Winners and losers of 2016

Winner: Pokémon Go

Yes, it caused car crashes and people walked off cliffs, but I can’t imagine getting through summer work experiences without Pokémon Go. Like most things these days, Pokemon Go was short-lived, but it brought many of us urban dwellers into the vast outdoors, a necessity often neglected during the school year.  

Loser: The Press

As a staff member for a newspaper we find it difficult to hear those around us and all over the United States claim they, “don’t trust the press.” Such a statement is vast and sweeping, it would be like saying “I don’t trust food.” While there are certainly some foods not to trust, like 3-week-old milk, food is such an extensive category it is not wholly untrustworthy. But it is undeniable that components of the media failed in 2016, especially during the election cycle. Screaming floating heads reinforced partisan lines and entrenched ideals on most national broadcasting networks. Stories of Hillary Clinton’s emails scandal and “racist” Trump supporters holding confederate flags distracted viewers from policies and platforms. Ugly rhetoric sums up the crux of many stories in 2016. Let’s hope 2017 brings more respectable reporting.

Winner: ASL BYOD printing

A controversial winner to say the least, but the combination of the minorly inconvenient nature of the system and the idle disposition of the student body is saving this planet. By making printing just slightly more difficult, a hefty portion of the high school has refused to subscribe to the new system dramatically reducing its carbon footprint.

Loser: Hygiene  

Housekeeping had to put up signs in the restrooms that read: “Please remember to flush the toilets.” A pillar of civilization is the ability to use the bathroom correctly. If we fail at the most rudimentary of tasks we are nothing more than savages. Let’s get our act together.

Winner: Underdogs

It’s the year of the underdog! Anything could happen in 2016 and just about everything did. The previously anonymous Leicester City Football Club reached heights thought impossible for the small club by becoming Premier League Champions. The Chicago Cubs won the World Series for the first time in 108 years! Even ASL had their own underdog with Varsity Track & Field winning an ISST gold medal for the first time in over 20 years. An outsider also found his way into arguably the highest office in the world, fuelling the notion that you don’t need experience to succeed. Despite most polls, a bankrupt businessman and real estate mogul got all the way to the White House and not even “Jeb!” could stop him. No matter your politics, Donald Trump was undeniably the winner of 2016.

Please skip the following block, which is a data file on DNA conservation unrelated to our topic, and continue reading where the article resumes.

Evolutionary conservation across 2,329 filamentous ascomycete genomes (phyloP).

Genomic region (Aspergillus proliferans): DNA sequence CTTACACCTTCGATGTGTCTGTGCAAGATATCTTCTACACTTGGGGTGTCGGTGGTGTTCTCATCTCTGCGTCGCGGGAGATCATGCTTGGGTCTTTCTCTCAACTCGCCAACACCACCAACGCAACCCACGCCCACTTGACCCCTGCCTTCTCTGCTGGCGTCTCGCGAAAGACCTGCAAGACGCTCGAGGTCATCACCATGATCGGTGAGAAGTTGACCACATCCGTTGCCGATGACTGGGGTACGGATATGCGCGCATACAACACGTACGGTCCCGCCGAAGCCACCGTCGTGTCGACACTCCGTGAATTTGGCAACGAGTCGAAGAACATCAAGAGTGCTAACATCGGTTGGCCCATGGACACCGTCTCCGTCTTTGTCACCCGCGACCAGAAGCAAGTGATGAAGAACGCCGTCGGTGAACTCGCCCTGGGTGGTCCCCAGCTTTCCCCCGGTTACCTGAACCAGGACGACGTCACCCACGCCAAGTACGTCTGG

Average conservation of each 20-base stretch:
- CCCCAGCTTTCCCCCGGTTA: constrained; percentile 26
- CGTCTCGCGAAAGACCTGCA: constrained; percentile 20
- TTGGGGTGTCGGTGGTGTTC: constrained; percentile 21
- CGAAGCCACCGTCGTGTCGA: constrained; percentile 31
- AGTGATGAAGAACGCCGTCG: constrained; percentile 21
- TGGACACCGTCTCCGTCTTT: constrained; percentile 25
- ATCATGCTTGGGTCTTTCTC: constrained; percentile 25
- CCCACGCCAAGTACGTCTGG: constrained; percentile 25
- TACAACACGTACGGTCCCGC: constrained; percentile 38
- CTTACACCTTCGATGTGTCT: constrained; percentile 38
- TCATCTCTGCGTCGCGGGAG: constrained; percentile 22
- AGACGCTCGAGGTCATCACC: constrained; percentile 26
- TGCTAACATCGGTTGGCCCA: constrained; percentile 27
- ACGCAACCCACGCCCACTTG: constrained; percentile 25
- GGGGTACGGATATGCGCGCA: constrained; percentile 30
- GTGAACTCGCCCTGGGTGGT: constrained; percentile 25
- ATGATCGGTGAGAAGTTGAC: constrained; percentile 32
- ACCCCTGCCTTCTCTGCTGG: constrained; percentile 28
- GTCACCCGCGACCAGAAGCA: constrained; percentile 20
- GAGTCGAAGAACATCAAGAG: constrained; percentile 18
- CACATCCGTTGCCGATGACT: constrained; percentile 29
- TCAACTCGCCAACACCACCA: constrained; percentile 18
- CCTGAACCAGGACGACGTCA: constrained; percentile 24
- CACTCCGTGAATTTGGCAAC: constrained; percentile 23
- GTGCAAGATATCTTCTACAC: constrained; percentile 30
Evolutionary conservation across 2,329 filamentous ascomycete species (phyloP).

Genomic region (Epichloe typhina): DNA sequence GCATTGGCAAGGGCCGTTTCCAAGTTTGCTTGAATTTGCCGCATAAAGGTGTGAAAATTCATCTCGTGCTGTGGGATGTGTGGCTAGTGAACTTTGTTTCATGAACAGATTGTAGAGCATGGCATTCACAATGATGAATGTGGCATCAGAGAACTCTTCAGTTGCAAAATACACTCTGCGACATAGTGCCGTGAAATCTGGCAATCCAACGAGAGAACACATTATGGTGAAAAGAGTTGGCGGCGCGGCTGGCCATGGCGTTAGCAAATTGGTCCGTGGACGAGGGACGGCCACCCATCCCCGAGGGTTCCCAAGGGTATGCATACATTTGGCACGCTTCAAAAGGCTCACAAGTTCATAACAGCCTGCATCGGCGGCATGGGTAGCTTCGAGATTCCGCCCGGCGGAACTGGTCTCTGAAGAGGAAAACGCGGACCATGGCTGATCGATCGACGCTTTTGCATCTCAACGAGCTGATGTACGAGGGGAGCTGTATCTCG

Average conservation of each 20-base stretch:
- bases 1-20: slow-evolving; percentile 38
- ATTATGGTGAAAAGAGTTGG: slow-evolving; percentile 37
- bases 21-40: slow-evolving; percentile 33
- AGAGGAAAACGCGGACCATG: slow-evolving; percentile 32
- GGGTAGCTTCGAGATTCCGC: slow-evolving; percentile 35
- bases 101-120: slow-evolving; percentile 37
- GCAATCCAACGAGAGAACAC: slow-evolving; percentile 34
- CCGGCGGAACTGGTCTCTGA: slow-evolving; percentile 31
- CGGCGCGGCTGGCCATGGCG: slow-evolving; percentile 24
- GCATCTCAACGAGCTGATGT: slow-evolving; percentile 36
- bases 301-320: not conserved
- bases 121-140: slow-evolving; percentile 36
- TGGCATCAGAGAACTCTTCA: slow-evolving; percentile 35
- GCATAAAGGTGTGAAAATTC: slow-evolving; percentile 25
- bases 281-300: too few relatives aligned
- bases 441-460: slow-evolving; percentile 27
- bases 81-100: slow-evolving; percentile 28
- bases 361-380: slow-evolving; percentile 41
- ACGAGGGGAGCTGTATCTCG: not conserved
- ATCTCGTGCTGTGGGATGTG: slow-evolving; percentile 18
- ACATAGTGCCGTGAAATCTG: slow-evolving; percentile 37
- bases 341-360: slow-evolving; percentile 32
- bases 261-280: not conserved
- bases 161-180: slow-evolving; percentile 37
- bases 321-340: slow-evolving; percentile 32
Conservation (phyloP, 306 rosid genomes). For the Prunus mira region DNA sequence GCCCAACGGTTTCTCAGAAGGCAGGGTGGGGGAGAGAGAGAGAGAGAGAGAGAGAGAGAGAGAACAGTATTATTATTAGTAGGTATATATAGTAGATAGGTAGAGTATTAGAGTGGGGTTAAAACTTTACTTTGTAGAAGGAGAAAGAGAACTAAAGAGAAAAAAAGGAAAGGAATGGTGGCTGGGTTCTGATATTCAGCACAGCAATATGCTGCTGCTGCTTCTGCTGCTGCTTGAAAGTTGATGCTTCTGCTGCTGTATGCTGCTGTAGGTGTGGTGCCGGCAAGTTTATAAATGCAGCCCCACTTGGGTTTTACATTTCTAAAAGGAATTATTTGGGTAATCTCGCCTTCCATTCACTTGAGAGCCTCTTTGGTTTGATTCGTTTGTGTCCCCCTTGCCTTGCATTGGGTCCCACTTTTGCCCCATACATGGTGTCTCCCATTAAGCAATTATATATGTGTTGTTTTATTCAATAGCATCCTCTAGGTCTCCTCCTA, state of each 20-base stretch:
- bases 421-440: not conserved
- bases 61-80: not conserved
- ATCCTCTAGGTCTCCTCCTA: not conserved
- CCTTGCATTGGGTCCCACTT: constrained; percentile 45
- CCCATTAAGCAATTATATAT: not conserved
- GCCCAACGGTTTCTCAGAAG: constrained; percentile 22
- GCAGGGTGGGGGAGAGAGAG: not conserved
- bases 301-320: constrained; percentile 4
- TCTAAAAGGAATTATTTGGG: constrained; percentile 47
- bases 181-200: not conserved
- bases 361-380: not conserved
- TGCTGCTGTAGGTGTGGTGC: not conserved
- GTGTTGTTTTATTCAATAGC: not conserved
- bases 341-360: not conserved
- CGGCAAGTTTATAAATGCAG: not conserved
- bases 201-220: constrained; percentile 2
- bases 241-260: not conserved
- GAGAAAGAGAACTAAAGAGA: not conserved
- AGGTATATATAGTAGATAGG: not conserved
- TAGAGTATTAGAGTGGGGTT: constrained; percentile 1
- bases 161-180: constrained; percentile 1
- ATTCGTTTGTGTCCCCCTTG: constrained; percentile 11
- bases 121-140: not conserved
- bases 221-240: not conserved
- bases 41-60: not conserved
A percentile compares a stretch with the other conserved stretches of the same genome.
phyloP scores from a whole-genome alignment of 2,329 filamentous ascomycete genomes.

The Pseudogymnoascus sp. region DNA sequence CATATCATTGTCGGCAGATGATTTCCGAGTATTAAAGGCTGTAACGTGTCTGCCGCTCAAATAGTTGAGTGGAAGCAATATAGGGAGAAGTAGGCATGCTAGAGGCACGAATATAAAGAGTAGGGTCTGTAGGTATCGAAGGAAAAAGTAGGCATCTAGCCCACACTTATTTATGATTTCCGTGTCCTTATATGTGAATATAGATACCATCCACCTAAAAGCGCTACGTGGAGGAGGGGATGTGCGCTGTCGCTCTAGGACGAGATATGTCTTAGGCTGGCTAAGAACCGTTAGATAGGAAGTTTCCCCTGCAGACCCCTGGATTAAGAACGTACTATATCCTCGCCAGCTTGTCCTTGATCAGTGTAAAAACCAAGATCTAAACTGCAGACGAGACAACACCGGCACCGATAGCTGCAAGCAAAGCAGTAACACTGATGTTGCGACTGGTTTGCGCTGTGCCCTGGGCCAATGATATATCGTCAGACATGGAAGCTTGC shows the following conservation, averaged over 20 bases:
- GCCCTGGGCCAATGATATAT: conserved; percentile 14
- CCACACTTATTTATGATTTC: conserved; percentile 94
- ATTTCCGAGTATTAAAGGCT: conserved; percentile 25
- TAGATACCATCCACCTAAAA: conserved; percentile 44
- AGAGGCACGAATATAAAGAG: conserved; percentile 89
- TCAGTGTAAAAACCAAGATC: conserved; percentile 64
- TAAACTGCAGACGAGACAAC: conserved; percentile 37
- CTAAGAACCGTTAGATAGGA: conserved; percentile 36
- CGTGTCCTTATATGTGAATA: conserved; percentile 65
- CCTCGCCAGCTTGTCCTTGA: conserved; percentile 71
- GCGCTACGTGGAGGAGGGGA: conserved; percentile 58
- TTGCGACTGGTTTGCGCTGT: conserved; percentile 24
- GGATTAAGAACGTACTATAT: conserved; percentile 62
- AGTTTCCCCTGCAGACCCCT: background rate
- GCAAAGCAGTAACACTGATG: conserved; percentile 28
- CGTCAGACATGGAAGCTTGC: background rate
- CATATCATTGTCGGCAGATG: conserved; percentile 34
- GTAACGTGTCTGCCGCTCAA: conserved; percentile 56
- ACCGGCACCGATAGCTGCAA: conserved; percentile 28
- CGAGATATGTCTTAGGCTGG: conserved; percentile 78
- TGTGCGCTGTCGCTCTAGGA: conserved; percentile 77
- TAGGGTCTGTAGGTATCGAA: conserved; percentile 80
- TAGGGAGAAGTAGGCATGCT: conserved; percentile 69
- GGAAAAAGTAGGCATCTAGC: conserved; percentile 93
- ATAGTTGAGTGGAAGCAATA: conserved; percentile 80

Loser: Attendance on girls soccer spirit day

The days of hosting ISST tournaments may be numbered, so when the girls varsity soccer team hosted the tournament at Canons Park this year there were high hopes for fandom that would send Cobham back to Surrey as losers. However, on the day of the semi-finals, a Friday afternoon when school was canceled, attendance was lackluster at best and on the day of finals it was shameful.

Winner: The English department:

One of the most under recognized departments in the High School. English Teacher Eve Ellis represented ASL English well by winning the Winchester Poetry Prize. Overall English teachers give 5-minute breaks during class more than any other department – cue a cheeky trip to the bake sale. Even the Social Studies department is taking a page out of English’s book, moving towards elective-based curriculum for upperclassmen non-AP classes.


Loser: Social media

Facebook is now Instagram, WhatsApp and Snapchat. (Exhibit A: Instagram Stories, filters on Facebook video chat and Messenger). Basically, Facebook is so rich they just bought all their competitors. (If you can’t beat ‘em, buy ‘em.) And Vine is dead. At least we still have Twitter. Everything you see on one platform you are bound to see again on another one. It used to be entertaining, but now it is one repetitive, addicting cancer of procrastination, memes and advertising. Social media is just a giant communal pool on a summer day: No one wants to be there, but there’s nowhere else to go.


Written by Deputy Editor-in-chief Martha Collins, Lead News Editor Sourna Daneshvar, Jr. and Editor-in-chief Tyler Skow